Most of the time even reading or hearing the word ‘sensitive’, can feel like a kick in the gut.  It carries such judgment and negative connotations; it feels like a very negative trait to have, as if our reactions are inaccurate.  Like Taylor said, “Mom’s screaming didn’t seem to bother anyone else, like getting used to living next to a noisy airport.  I always wondered, why I couldn’t.  What’s wrong with me?” 

Sensitivity is not a negative trait.  Sensitive people are more empathic, the natural talent to know what other people are feeling, and the ability to walk in that person’s shoes.  We have tact when dealing with others and treat others with genuine warmth and caring; we would make great ambassadors, diplomats, ministers, and other professions that require these skills.  It is what makes me a natural for my career choice as a psychotherapist.  Combined with our creative visual nature, many of my clients are artists, musicians, actors, and writers.  In earlier times or in primitive societies a creative person with sensitive intuitive radar may have been a respected shaman or venerated as a sage. 

According to Elaine N. Aron in her book The Highly Sensitive Person, roughly thirty percent of any population (flamingos, squirrels, zebras, humans) is more sensitive than the rest.  Imagine a herd of zebras grazing in a field.  The sensitive zebras will detect subtle signs of movement off in the distance and will alert the rest of the herd to run away from danger.  Think about what would happen if 100% of the herd was sensitive?  The movement of one zebra lifting its head would alert all the zebras and start a stampede!  Conversely, if none of the zebras were sensitive, a lion would be able to walk right up to the herd and attack them without anyone noticing. 

Sensitive people are special that we have the ability to protect the “herd”.  Unlike zebras, which always want danger pointed out, humans often want to ignore danger.  Family systems can be set up around denying problems – remember what I said before about “Don’t rock the boat!”  It’s not just the sensitivity that causes the problem.  It’s the combination of sensitivity and the invalidating environment that causes a conflict inside.  If you are sensitive and the environment is validating, there is no conflict.  Let’s imagine being brought up by Mr. Rogers – you know the kid’s show on PBS.  When something upset you, he would respond in that wonderfully calming voice, “People can like you just the way you are.  Bad things sometimes happen to good people…”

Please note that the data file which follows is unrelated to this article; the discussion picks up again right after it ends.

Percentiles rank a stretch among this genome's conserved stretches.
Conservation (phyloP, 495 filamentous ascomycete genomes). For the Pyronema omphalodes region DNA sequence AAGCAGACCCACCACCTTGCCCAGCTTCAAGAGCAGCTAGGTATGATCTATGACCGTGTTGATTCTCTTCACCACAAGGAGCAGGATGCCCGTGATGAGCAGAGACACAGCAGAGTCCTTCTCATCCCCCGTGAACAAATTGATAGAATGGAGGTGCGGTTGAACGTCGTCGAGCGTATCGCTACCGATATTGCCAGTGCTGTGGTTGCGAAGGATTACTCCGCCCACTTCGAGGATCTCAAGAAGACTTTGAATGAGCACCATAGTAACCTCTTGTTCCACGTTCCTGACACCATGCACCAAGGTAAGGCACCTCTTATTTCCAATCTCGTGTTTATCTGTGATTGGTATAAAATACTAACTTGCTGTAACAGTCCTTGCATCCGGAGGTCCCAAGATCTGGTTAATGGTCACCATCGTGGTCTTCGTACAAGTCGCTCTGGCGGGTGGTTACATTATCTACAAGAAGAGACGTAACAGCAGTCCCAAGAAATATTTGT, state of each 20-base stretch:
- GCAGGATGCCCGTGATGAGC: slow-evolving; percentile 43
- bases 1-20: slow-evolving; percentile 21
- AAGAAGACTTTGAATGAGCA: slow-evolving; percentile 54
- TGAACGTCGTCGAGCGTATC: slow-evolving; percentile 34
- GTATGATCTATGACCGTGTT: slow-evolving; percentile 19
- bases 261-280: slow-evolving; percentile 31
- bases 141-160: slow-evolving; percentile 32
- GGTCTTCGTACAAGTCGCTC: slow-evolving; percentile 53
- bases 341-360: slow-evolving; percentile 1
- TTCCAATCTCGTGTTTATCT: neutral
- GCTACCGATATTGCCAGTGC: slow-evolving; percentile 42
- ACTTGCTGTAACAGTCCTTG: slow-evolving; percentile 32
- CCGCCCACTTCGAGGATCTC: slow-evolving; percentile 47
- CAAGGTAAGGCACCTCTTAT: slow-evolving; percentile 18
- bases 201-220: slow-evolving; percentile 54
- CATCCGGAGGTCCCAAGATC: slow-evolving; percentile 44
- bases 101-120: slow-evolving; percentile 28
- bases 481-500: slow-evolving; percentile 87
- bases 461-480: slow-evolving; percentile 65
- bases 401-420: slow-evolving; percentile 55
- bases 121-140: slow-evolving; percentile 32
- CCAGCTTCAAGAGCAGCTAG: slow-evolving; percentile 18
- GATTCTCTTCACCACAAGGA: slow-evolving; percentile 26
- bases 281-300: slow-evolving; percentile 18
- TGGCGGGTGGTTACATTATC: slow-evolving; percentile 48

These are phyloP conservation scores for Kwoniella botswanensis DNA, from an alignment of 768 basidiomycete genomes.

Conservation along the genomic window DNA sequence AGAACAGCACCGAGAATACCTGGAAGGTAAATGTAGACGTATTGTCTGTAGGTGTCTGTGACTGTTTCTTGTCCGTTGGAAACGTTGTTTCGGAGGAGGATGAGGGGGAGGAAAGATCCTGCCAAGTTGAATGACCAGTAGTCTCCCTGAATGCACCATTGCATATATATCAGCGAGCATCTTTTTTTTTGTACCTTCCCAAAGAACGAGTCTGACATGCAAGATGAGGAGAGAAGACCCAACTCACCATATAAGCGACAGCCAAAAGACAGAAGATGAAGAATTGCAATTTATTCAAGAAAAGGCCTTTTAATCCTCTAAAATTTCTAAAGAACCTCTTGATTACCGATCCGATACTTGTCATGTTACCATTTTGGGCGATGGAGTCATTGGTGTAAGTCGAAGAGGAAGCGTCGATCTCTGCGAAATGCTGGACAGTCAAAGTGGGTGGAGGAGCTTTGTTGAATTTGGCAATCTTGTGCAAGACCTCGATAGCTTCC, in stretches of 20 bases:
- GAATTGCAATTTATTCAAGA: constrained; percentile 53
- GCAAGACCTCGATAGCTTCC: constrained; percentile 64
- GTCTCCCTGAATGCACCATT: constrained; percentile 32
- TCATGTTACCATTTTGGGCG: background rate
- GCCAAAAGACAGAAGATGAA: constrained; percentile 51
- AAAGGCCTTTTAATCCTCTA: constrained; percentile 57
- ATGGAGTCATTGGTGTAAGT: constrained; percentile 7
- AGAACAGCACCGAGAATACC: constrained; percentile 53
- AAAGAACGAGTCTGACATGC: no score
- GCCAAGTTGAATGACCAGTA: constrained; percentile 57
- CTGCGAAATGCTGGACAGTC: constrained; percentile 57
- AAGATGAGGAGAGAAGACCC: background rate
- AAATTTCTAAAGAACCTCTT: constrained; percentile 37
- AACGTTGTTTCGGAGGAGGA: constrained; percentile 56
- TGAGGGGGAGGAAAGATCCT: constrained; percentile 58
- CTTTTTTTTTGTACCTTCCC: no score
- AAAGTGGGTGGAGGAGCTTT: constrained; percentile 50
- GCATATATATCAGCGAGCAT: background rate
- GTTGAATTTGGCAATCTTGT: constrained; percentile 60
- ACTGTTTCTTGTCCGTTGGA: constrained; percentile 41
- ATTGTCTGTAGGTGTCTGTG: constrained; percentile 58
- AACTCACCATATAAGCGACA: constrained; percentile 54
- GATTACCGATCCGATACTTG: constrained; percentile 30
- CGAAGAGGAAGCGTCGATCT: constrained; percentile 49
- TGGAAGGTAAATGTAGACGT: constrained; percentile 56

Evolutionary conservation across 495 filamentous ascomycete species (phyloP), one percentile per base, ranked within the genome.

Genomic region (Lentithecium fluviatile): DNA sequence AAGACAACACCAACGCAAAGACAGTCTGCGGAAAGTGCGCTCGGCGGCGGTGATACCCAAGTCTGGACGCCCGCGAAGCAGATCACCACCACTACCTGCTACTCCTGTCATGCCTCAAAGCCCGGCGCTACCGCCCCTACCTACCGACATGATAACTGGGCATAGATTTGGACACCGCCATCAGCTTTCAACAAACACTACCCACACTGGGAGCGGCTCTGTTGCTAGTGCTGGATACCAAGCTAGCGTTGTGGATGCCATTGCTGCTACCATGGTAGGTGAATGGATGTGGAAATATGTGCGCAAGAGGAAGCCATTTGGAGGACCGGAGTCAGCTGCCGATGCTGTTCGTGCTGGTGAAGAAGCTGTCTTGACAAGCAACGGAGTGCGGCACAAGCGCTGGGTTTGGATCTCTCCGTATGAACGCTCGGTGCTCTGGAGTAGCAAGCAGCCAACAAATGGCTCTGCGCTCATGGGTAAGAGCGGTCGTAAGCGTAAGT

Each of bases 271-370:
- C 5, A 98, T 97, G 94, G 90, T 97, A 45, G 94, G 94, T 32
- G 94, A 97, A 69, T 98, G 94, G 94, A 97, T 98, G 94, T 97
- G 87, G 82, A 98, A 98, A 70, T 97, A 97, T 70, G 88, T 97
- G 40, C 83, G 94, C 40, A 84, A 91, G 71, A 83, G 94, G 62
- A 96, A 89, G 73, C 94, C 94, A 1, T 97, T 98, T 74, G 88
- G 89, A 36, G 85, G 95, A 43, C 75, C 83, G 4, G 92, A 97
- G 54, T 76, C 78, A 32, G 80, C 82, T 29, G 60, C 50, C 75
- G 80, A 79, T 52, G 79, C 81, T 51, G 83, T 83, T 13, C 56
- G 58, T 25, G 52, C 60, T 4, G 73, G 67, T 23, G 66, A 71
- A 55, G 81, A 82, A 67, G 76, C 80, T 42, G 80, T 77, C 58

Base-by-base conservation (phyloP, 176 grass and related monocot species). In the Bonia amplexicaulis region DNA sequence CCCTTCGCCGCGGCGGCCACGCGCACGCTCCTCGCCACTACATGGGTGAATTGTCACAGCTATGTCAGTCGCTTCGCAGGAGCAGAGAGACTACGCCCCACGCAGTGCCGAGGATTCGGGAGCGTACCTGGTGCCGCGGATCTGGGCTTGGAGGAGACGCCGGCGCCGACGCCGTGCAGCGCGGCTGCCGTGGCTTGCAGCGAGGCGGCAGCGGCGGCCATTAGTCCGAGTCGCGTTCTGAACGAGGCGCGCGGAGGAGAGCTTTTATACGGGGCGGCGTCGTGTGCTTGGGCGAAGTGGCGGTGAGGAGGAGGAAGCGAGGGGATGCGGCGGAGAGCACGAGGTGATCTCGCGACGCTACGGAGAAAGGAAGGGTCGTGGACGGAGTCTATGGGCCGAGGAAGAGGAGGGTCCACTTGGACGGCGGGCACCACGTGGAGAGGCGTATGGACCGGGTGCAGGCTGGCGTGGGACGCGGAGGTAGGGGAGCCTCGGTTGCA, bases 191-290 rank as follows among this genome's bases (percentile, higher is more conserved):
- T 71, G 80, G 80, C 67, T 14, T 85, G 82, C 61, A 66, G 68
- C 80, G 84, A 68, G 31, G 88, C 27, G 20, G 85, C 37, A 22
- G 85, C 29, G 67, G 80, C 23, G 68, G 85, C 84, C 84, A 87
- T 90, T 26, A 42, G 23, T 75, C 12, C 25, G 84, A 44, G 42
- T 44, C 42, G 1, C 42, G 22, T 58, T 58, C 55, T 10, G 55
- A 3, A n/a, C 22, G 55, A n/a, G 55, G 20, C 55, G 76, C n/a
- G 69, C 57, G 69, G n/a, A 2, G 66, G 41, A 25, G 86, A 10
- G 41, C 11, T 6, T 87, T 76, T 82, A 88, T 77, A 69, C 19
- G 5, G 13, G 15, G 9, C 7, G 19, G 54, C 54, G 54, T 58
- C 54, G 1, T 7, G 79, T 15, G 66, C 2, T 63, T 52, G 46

Conversely if you were insensitive to an invalidating environment you may not have noticed it, or if you did you would be able to let it roll off your back.  Your siblings may not have “felt” the problems in your environment as sensitively as you did.  (Although don’t assume they didn’t.  Many of my clients have siblings who are deeply troubled, but did not turn to an eating disorder for help.  Even the sisters or brothers who seem to have their act together can be hurting inside too.) 

In addition to being sensitive, people with eating disorders often are outspoken.  Maybe because of our sensitivity we notice more that is going on, more attuned to the environment, see the subtle nuances of others behavior and mood.  Because we are also acutely attuned to our own internal sensations and feelings, often to cope with these feelings we need to say something, which is not always met with positive results. (Although some were able to notice but not say it aloud.) 

I often will read the old story The Emperor’s New Clothes to my clients.  You remember the story:  The Emperor and all his subjects are tricked into pretending that he is wearing “clothing so fine that only a fool could not see them”.  It took the wisdom of a child, an outspoken perceptive child, to speak out, “The Emperor has no clothes” for the sham to come tumbling down!  I ask my clients to imagine the Emperor’s reaction to the child’s remark.  Do you think he said, “Thank you my child for exposing the sham”?  I highly doubt it!  I’m sure that he would have rather the child kept her mouth shut to save him the public humiliation. 

If a family doesn’t want to acknowledge that ‘the Emperor is naked’, the child’s perception and outspoken-ness causes conflicts with the family patterns of denial, “Don’t rock the boat!  We don’t talk about certain things.”  If a child is sensitive to the environment and notices that when Daddy comes home late he’s drunk and mean, she may get put down for this.  She may be asking questions that the family would prefer not to be asked.  And when she gets upset because of a problem in the family that others are trying to deny, she hears, “Don’t be so sensitive.”

We’ve been brought up to be good little girls (and boys); good little children never speak up, never get angry, are pretty and cute.  Good little children are always nice and do what others want.  Good little children never say, “No, I don’t want to kiss Aunt Maybelle, she’s an old crab!”  Oh no!  If we speak up, others won’t like it; we might make others mad and then they won’t like us.  We had to silence our voice and sacrifice our Self for others.  And if we don’t have the choice to say “No” then we never learned the skills, resources and tools necessary to negotiate what life dishes out.  Like the passengers on that runaway bus from chapter 1, we are at the mercy of the whims of our family!  Life feels like a very dangerous and out of control place.

By sacrificing our Selves, by silencing our voice, we took away our power.  Power is having a voice and a choice!  Many times our voice was silenced because we were not encouraged to use it.  In many homes, we didn’t have a choice – it was not safe to say “No.”  In other homes, the choice was made for us; we didn’t have control over our own lives.  Without a voice and a choice, we were powerless – you swallow your voice, you sacrifice your Self and you give Aunt Maybelle a kiss because that’s what good little children do….